I think about loved ones – dearest family and friends – and the suffering that so many of you are experiencing right now. Your hearts are heavy and your spirits are weary of illness, chronic pain, broken relationships, confusion, financial uncertainty, and grief. Life has been interrupted. With you, I cry out to God. We seemingly stare at a black screen and wonder – what happened? Is this the end…

of a dream?
of security?
of being able to do things we used to enjoy?
of family as we’ve known it?
of hope?

(Jeremiah 18: 1 – 4)  – “This is the word that came to Jeremiah from the Lord:  “Go down to the potter’s house, and there I will give you my message.” So I went down to the potter’s house, and I saw him working at the wheel. But the pot he was shaping from the clay was marred in his hands; so the potter formed it into another pot, shaping it as seemed best to him.”

Ever felt like a lump of clay? Me too.


(“But now, O Lord, You are our Father, we are the clay, and You are the potter, and we all are the work of Your hand” – Isaiah 64:8)

Ever felt broken, humbled, crushed, messy, and marred? Me too.

“Marred” is an unusual word, I think, that we don’t use very often.

 “… the pot he was shaping from the clay was marred in his hands; so the potter formed it into another pot, shaping it as seemed best to him.”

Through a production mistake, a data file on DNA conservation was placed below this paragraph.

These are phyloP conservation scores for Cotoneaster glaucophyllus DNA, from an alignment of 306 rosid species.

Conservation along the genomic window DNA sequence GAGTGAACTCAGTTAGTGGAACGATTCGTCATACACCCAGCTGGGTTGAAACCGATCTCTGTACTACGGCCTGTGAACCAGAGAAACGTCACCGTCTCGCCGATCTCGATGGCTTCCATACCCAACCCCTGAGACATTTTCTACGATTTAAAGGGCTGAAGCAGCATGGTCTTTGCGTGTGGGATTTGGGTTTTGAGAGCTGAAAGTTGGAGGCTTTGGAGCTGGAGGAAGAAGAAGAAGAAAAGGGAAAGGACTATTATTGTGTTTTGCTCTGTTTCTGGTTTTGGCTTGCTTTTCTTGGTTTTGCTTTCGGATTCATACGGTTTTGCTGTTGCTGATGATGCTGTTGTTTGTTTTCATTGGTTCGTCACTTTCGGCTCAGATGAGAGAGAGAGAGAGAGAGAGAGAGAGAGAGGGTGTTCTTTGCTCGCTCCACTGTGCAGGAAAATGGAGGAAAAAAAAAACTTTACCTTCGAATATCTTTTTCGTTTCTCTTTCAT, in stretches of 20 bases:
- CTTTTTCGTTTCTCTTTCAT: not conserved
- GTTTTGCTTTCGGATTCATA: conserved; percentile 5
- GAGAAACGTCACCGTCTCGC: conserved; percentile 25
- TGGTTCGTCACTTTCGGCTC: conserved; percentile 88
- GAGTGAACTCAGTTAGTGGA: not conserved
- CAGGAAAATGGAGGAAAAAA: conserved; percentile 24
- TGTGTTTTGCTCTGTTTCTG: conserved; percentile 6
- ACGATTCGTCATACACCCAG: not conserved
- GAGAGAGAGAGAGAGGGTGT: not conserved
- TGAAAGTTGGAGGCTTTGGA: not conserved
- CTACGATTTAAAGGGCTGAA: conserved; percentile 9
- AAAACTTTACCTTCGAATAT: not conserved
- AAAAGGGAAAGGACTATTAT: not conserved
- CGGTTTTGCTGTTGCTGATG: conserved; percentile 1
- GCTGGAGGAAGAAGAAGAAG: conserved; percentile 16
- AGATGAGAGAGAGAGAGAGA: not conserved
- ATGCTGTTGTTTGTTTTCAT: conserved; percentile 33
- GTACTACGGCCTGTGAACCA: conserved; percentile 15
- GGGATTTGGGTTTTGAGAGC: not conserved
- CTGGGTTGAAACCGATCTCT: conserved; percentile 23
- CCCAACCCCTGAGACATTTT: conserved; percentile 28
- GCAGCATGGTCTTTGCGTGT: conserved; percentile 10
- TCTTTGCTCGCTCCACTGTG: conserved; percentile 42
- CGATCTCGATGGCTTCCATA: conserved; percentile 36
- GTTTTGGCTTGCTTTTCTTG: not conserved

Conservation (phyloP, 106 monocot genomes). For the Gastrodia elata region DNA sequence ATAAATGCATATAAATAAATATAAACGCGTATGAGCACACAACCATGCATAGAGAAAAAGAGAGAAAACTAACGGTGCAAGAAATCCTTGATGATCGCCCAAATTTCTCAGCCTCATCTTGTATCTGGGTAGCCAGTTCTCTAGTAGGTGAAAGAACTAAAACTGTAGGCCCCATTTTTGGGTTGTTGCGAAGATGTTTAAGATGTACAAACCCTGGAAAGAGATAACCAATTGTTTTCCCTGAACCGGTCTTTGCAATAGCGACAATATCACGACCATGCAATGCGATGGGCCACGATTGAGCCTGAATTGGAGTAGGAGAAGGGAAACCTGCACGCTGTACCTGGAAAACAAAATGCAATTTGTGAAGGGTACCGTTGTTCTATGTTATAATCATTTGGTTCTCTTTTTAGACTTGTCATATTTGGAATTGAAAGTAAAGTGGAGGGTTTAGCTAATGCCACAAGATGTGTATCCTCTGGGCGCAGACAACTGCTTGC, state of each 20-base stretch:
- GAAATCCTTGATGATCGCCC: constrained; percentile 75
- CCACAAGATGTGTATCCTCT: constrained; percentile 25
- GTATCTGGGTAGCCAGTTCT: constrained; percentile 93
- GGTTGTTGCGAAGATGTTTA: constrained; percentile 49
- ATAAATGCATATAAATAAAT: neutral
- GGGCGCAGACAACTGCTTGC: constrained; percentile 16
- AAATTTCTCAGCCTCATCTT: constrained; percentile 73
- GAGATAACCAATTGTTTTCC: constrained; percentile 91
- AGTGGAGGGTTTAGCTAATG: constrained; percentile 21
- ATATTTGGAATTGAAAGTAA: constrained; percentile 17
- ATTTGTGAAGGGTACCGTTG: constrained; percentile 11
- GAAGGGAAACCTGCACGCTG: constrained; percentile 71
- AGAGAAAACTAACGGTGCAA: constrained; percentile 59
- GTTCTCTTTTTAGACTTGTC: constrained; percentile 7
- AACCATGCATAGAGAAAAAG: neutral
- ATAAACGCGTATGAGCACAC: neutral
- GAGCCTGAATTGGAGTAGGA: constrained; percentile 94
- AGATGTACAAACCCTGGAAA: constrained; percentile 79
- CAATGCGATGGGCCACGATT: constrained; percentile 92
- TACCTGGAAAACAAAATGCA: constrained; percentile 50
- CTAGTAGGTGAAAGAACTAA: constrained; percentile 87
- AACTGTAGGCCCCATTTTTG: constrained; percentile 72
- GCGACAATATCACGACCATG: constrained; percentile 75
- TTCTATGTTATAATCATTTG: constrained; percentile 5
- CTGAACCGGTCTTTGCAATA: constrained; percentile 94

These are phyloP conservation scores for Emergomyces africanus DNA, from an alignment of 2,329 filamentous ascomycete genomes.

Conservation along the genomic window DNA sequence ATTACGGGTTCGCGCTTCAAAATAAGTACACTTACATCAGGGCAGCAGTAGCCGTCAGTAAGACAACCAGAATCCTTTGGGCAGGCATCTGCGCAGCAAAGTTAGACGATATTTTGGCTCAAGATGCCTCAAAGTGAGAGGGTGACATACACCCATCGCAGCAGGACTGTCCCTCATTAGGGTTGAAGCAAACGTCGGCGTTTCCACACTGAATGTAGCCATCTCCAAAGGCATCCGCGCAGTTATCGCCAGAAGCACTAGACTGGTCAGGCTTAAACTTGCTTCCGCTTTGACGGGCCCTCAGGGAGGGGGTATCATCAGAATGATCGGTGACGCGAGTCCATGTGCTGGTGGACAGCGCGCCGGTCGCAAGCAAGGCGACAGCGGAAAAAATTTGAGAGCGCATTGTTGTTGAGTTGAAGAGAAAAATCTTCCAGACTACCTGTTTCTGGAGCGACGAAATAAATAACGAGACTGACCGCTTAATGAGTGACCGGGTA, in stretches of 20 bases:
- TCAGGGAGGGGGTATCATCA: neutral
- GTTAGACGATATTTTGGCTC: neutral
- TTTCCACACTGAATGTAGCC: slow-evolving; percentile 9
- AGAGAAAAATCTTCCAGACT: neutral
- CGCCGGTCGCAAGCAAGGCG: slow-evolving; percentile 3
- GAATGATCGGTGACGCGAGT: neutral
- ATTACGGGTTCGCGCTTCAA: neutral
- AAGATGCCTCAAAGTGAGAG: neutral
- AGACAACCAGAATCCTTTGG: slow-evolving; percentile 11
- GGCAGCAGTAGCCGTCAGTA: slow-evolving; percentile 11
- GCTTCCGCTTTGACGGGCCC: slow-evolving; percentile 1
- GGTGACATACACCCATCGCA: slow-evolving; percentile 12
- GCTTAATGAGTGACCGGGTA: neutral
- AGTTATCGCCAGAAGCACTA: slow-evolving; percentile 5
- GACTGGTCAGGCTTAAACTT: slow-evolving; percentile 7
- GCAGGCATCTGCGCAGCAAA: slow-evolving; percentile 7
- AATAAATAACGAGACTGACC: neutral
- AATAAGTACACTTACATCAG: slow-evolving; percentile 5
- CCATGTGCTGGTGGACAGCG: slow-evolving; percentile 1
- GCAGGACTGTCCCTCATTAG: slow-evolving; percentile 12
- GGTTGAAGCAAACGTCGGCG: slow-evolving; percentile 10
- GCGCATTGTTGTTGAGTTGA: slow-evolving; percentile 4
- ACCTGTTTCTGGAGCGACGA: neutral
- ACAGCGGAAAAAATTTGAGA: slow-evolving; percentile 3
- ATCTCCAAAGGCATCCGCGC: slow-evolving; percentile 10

To be “marred” means to be spoiled or disfigured, and there’s one other place in Scripture (that I can find) that uses the word “marred” –

See, my servant will act wisely;
he will be raised and lifted up and highly exalted.
Just as there were many who were appalled at him—
his appearance was so disfigured beyond that of any human being
and his form marred beyond human likeness …” (Isaiah 52:13 – 14).

This is our Messiah.

About this Scripture in Isaiah, Matthew Henry said: “His visage was marred more than any man’s when he was buffeted, smitten on the cheek, and crowned with thorns, and hid not his face from shame and spitting. His face was foul with weeping, for he was a man of sorrows; he that really was fairer than the children of men had his face spoiled with the abuses that were done him.”